Is the future of Arctic energy oil, or natural gas?
Five countries, oil entrepreneurs big and small, and activists of various types have all weighed in on the biggest remaining motherlode of energy on the planet: the Arctic. Climate change is opening up this region, which holds an estimated 25 percent of the world’s remaining oil and gas, according to the U.S. Geological Survey. One ...
Five countries, oil entrepreneurs big and small, and activists of various types have all weighed in on the biggest remaining motherlode of energy on the planet: the Arctic. Climate change is opening up this region, which holds an estimated 25 percent of the world’s remaining oil and gas, according to the U.S. Geological Survey. One principal question mark in this ballyhooed rush north has been the doubts of environmentalists, who note that in the case of a spill, the Gulf of Mexico would be child’s play compared with the Arctic, where spills dissipate far less easily and cleanup efforts are far more difficult than they are on the Louisiana coast.
But this is just one of the challenges facing Arctic development. As the biggest oil companies in the world are finding, energy trends themselves are at least for now working against the Arctic. Specifically, billions and billions of cubic feet of natural gas could end up stranded in Alaska, Canada, and Russia because there is so much competing supply around the world.
In the Wall Street Journal, Phred Dvorak and Edward Welsch report on Canada’s backing of a 740-mile natural gas pipeline from its Northwest Territories — which border the Arctic — to southern markets, including the United States. Called the MacKenzie Gas Project, this $16 billion pipeline has partners including ExxonMobil, Shell, and ConocoPhillips. The three major fields there hold the gas equivalent of 1 billion barrels of oil. Now, with the Canadian government’s green light, the companies themselves must decide whether to proceed — a matter the government says it will take up in about three years, once it figures out the precise costs and engineering requirements.
These are among the same companies competing — with difficulty — to build long and expensive natural gas pipelines next door in Alaska. The gas equivalent of some 6 billion barrels of oil is bottled up on Alaska’s North Slope, but current estimates are that it will cost $26 billion to $42 billion for a 1,500-mile pipeline to market. And even with a $500 million subsidy from Alaska, Exxon and TransCanada will miss a self-imposed deadline at the end of this year to line up partners willing to take the risk, reports Becky Bohrer at the Associated Press. BP and ConocoPhillips are in a similar boat with their rival Denali Pipeline, which proposes shipping gas from the same fields south.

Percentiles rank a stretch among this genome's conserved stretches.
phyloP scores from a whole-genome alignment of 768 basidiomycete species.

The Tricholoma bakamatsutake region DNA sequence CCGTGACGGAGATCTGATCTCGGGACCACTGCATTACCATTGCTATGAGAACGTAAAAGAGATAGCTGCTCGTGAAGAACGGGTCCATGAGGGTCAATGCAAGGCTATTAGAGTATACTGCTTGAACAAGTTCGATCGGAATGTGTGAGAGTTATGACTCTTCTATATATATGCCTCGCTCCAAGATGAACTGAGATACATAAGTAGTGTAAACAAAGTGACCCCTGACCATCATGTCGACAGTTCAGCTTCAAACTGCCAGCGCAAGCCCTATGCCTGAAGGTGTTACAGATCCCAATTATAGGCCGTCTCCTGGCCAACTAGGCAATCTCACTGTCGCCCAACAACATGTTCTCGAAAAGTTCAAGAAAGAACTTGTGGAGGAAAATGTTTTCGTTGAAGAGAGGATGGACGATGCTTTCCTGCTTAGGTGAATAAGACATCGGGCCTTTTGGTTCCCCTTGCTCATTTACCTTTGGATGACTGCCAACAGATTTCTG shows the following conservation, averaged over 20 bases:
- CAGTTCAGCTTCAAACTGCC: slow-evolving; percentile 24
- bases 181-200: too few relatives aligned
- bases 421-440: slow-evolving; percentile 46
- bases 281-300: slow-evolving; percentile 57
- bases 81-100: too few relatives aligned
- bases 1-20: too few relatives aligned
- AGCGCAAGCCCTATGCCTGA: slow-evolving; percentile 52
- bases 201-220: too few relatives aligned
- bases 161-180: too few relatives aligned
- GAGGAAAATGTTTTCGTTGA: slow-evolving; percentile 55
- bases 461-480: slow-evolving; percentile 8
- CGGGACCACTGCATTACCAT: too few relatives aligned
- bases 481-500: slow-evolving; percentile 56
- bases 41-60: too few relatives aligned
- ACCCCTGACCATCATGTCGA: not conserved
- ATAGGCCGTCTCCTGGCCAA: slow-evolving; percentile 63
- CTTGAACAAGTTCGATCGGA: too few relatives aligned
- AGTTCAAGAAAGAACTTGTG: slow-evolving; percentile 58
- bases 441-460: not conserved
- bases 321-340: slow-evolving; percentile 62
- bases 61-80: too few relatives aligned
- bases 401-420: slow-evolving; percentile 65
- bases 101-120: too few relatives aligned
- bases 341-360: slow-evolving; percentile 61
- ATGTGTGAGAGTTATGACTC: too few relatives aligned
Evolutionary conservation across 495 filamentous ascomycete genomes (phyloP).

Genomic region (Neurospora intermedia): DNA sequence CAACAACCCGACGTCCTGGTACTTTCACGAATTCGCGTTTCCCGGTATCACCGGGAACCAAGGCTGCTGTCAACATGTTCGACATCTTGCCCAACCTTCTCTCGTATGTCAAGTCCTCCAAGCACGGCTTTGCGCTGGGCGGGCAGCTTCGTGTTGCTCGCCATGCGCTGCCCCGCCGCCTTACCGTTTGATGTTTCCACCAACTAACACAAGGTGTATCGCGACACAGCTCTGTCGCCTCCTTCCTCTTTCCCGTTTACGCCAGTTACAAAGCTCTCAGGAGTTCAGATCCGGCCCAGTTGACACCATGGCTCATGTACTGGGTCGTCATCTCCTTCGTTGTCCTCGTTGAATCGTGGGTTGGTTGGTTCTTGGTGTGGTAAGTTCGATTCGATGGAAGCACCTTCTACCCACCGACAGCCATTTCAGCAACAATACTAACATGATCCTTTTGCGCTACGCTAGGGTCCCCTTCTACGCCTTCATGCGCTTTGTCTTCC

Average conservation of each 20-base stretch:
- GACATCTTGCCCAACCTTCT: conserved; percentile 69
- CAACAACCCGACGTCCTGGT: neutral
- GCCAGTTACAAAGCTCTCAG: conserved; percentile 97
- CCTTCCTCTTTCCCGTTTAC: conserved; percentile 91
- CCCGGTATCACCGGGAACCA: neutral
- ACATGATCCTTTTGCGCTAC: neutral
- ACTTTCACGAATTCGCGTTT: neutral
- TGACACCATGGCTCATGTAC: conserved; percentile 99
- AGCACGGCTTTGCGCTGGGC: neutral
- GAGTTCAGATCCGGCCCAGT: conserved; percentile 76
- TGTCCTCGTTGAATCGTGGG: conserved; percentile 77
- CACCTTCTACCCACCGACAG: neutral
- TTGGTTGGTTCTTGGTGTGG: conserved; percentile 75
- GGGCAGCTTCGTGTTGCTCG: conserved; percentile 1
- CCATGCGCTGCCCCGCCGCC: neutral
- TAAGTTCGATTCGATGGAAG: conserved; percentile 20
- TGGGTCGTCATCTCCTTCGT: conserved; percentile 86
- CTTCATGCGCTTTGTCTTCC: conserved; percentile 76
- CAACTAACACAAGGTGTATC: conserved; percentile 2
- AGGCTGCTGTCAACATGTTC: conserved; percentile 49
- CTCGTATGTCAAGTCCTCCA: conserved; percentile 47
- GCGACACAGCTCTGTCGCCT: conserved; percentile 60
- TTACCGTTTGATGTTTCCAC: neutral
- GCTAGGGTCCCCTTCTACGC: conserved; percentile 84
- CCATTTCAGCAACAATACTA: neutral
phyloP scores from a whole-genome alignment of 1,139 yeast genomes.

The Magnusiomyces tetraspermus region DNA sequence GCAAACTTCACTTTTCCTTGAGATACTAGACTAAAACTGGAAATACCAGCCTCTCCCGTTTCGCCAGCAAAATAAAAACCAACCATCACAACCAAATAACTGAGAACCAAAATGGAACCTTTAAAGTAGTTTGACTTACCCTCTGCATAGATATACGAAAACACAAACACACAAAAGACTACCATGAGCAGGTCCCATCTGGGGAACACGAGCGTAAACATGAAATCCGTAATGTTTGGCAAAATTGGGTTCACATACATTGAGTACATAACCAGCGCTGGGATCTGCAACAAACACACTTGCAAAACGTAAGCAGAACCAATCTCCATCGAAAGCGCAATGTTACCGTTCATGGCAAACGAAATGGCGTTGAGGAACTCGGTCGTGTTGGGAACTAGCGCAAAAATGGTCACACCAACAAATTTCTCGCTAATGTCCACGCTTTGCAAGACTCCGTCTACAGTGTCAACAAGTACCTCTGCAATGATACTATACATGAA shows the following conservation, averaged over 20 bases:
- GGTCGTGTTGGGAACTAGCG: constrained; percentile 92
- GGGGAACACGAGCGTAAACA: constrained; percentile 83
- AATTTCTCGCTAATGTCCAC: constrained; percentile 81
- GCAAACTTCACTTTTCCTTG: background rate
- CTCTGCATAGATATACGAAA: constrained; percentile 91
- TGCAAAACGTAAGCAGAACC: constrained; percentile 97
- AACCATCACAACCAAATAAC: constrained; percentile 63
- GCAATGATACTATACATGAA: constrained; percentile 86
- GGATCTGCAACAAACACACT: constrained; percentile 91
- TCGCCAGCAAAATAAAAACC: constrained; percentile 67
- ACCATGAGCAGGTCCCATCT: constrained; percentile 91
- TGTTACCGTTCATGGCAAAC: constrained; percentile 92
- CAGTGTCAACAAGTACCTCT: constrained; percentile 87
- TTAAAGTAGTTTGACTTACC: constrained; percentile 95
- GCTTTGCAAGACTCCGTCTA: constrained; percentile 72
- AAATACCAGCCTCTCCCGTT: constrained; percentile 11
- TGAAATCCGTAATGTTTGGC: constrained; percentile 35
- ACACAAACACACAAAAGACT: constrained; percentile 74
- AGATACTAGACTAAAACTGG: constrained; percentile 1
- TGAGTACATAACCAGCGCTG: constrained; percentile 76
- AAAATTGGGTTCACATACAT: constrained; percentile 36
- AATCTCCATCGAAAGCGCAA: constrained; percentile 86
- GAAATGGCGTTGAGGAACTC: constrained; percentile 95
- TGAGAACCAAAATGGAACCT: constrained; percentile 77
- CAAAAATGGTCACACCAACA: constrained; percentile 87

Given the challenges, Alaskans are wringing their hands over what to do, Michael Armstrong of the Homer News reports.
One alternative the various players are all-but certainly considering is redirecting their plans into a coastal-based liquefied natural gas play with an eye on Asia, as we’ve reported previously. Chinese energy demand — specifically from cleaner fuels enabling a shift away from coal and fuel oil — is spiraling upward, and it is only a matter of time before Beijing’s moves toward natural gas turn into a stampede. So the Arctic play could work on the natural gas side. But, given the shale gas glut in the United States, the Canadian and Alaskan gas would have to head west.
More from Foreign Policy
Chinese Hospitals Are Housing Another Deadly Outbreak
Authorities are covering up the spread of antibiotic-resistant pneumonia.
Henry Kissinger, Colossus on the World Stage
The late statesman was a master of realpolitik—whom some regarded as a war criminal.
The West’s False Choice in Ukraine
The crossroads is not between war and compromise, but between victory and defeat.
Washington wants to get tough on China, and the leaders of the House China Committee are in the driver’s seat.